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Competition, Cooperation, and Pain Sensitivity

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dc.contributor.advisor Sternberg, Wendy
dc.contributor.author Ferri, Josie
dc.date.accessioned 2012-08-23T18:51:14Z
dc.date.available 2012-08-23T18:51:14Z
dc.date.issued 2012
dc.identifier.uri http://hdl.handle.net/10066/9057
dc.description.abstract The sharp decrease in pain sensitivity during and immediately following competition experienced by athletes is a quintessential example of stress-induced analgesia. While anecdotal evidence exists regarding this phenomenon, research has yet to methodically investigate responses to painful stimuli during stressful competitive scenarios. The present study aimed to determine the competitive psychological scenario that would induce the greatest stress response and effort exerted, and therefore the greatest analgesic response. The results demonstrate that our scenarios induced a mild analgesic effect in cold pressor and thermal pain testing as well as a physiological change, particularly heart rate, proportional to the level of competition. Our experiment contributes to the current research data identifying the relationship between competition, gender, athletic status, and stress-induced analgesia.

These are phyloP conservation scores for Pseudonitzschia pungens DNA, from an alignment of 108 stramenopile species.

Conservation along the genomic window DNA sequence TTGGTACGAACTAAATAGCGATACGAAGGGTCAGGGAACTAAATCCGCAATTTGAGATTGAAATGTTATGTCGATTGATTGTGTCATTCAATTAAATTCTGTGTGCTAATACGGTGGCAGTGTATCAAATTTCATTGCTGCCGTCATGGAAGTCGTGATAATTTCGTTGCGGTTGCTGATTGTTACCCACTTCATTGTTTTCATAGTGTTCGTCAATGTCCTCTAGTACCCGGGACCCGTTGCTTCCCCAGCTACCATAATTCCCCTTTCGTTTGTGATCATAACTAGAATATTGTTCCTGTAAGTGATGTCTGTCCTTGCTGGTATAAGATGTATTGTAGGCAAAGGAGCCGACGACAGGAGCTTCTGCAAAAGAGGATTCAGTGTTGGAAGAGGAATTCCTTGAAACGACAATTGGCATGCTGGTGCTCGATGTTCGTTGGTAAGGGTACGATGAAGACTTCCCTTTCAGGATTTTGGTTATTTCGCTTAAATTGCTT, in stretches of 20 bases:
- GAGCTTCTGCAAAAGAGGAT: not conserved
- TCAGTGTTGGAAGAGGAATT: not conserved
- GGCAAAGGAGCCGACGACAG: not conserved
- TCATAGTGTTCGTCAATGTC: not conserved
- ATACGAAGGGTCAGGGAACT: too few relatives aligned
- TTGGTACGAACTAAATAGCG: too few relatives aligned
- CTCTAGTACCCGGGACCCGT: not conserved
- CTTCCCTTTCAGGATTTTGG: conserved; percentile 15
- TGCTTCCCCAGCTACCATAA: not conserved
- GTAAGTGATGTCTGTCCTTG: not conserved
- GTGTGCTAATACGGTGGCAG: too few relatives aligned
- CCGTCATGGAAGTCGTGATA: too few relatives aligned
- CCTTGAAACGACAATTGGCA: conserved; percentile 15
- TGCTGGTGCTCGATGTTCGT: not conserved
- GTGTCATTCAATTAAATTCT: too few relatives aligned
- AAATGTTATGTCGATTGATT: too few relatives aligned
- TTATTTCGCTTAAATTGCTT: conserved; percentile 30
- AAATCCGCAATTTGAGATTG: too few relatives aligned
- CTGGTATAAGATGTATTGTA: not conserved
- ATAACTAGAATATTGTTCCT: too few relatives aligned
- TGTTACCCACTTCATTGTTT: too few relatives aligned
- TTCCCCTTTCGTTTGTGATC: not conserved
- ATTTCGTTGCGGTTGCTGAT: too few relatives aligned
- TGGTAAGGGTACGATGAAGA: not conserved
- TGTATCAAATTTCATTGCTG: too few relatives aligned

dc.description.sponsorship Haverford College. Department of Psychology
dc.language.iso eng
dc.rights.uri http://creativecommons.org/licenses/by-nc/3.0/us/
dc.subject.lcsh Pain -- Psychological aspects
dc.subject.lcsh Competition (Psychology) -- Sex differences
dc.subject.lcsh Cooperativeness -- Psychological aspects
dc.title Competition, Cooperation, and Pain Sensitivity
dc.type Thesis
dc.rights.access Haverford users only


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http://creativecommons.org/licenses/by-nc/3.0/us/ Except where otherwise noted, this item's license is described as http://creativecommons.org/licenses/by-nc/3.0/us/

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